Third, we must encourage the development of domestic battery manufacturing champions. Domestic battery champions will be most likely to use domestic suppliers, engineers, scientists, sales managers and U.S.-developed battery technology. Encouraging the vertical integration of the lithium-ion battery supply chain, with U.S.-based vehicle manufacturers owning direct, controlling interests in battery cell manufacturers would in my view be optimal.
Fourth, to the extent that domestic battery champions will be foreign-owned multinational corporations, we need to find ways to encourage the U.S. domestication of many of their important business functions. This is not a novel challenge. The United States faced a similar challenge with Japanese auto companies back in the 1980’s. Today, companies such as Honda and Toyota are valued members of the U.S. automotive supply chain, employ many Americans in responsible and high-paying jobs, and conduct much of their research and development and sales and branding activities in the United States. We need to dust off our playbook from the 1980’s and see what in it may be applicable to the U.S. lithium-ion battery supply chain of 2021.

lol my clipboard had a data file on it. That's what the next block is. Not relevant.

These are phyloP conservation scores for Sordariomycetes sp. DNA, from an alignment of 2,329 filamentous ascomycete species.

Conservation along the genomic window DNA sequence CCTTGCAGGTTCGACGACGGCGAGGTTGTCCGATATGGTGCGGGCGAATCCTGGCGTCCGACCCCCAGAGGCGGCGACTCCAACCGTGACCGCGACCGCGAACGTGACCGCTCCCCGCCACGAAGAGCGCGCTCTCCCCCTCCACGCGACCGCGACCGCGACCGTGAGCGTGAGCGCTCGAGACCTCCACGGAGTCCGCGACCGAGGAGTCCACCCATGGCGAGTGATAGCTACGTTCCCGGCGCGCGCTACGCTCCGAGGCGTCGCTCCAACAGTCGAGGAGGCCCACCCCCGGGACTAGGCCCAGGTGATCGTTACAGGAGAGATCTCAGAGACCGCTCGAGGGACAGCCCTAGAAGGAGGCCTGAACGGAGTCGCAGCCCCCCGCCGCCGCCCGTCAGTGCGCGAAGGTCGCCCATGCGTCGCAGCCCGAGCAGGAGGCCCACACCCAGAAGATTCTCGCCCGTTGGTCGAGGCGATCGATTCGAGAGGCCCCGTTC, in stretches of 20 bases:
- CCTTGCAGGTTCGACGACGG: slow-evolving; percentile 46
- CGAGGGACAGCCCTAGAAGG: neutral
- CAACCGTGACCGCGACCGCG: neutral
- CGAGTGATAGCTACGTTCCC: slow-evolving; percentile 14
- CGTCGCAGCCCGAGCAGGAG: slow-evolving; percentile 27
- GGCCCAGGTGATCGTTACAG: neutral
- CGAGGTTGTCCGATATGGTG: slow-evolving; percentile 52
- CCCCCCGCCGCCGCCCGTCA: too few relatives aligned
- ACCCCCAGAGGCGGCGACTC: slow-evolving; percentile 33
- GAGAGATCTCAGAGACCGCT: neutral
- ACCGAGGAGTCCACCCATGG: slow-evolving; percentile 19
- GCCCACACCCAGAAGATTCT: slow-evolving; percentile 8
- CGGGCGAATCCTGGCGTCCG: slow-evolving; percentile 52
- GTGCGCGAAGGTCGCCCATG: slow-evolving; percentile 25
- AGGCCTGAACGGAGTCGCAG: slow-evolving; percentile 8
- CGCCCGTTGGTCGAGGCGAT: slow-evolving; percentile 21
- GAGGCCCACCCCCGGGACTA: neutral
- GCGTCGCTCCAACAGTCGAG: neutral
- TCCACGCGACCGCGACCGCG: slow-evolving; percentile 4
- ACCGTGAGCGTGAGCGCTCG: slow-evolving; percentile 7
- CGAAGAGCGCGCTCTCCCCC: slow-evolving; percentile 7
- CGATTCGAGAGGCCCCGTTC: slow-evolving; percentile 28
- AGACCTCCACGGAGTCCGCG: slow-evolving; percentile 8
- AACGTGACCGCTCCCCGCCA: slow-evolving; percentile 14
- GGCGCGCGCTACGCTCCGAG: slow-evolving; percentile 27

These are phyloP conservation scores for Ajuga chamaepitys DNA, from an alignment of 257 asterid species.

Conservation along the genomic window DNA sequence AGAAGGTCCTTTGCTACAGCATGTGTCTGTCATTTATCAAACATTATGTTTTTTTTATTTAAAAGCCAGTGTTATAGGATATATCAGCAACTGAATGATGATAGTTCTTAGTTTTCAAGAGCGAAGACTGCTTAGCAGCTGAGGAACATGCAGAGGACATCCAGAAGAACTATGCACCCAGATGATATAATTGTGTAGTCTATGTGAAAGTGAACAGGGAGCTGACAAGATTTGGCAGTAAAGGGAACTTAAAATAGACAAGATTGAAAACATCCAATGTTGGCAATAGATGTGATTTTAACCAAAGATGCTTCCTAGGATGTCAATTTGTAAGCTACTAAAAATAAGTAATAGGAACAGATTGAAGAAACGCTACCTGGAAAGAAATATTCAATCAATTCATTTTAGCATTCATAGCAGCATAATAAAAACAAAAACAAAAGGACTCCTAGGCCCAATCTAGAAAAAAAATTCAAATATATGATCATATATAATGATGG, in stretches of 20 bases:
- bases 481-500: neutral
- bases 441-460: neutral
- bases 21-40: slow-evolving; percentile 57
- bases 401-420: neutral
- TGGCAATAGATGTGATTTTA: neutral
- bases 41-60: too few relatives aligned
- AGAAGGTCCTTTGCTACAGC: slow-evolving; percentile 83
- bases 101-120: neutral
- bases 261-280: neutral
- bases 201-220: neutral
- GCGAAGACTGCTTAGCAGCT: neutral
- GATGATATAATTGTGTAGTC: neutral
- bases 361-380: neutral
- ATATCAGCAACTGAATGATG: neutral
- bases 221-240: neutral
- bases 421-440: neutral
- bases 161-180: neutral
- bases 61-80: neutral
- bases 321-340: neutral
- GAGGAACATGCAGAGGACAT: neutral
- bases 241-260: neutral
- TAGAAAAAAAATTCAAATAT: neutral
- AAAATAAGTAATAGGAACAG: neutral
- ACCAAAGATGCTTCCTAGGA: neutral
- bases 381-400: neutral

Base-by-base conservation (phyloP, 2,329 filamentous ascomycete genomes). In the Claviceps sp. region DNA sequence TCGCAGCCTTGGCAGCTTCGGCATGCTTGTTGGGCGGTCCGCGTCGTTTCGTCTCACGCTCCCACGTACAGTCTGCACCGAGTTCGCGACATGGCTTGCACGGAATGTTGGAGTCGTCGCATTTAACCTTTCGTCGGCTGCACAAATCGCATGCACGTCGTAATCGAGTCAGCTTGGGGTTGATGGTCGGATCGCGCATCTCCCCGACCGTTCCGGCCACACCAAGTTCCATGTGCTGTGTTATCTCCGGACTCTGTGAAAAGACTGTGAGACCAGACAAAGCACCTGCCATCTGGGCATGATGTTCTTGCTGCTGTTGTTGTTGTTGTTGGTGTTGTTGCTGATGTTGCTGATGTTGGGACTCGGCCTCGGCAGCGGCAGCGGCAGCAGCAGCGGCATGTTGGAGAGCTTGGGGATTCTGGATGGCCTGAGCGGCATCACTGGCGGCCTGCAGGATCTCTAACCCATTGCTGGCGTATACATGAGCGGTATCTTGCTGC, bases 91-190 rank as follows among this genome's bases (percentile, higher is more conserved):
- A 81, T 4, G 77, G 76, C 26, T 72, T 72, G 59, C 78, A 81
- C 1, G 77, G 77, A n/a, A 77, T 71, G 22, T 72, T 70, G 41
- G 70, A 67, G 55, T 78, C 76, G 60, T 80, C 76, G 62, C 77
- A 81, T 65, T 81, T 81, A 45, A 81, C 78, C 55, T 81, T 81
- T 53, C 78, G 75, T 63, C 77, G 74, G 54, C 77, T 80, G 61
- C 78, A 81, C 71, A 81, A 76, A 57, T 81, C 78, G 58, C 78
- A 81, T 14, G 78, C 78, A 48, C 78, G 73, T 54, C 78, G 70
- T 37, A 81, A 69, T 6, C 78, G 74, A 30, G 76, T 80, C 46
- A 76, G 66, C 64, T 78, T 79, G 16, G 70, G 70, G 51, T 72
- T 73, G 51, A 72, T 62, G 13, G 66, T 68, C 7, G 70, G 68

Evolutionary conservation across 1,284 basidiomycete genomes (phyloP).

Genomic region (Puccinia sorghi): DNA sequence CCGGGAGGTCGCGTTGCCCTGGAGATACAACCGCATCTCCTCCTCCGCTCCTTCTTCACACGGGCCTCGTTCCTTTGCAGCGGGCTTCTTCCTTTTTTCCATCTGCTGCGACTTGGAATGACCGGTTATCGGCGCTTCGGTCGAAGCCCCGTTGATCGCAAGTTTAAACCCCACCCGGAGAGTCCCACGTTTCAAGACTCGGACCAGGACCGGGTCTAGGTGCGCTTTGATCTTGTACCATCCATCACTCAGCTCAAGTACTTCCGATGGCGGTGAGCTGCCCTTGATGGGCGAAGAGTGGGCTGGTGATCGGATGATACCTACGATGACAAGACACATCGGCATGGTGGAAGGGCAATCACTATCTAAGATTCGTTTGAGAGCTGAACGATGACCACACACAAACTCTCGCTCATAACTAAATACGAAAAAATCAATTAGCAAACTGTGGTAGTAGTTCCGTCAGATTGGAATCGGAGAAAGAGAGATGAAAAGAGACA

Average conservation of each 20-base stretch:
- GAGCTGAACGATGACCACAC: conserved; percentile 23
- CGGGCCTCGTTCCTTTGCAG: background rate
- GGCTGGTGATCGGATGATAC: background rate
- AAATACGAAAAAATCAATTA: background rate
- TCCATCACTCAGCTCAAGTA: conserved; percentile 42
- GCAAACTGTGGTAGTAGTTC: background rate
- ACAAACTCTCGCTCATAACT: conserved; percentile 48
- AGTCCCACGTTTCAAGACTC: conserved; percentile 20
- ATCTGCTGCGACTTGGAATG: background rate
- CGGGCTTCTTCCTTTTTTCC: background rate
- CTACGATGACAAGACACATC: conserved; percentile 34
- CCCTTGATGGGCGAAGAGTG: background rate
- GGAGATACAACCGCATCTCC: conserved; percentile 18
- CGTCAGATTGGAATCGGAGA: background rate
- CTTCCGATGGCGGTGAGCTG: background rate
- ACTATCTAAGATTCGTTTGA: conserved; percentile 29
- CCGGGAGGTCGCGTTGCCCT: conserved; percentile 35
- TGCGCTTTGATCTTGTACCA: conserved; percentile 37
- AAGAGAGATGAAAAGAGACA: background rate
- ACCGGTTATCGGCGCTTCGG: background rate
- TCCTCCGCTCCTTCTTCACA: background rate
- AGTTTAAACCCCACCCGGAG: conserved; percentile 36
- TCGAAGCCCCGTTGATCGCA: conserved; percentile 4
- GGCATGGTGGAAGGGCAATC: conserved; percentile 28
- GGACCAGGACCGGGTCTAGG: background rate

Thank you for your attention.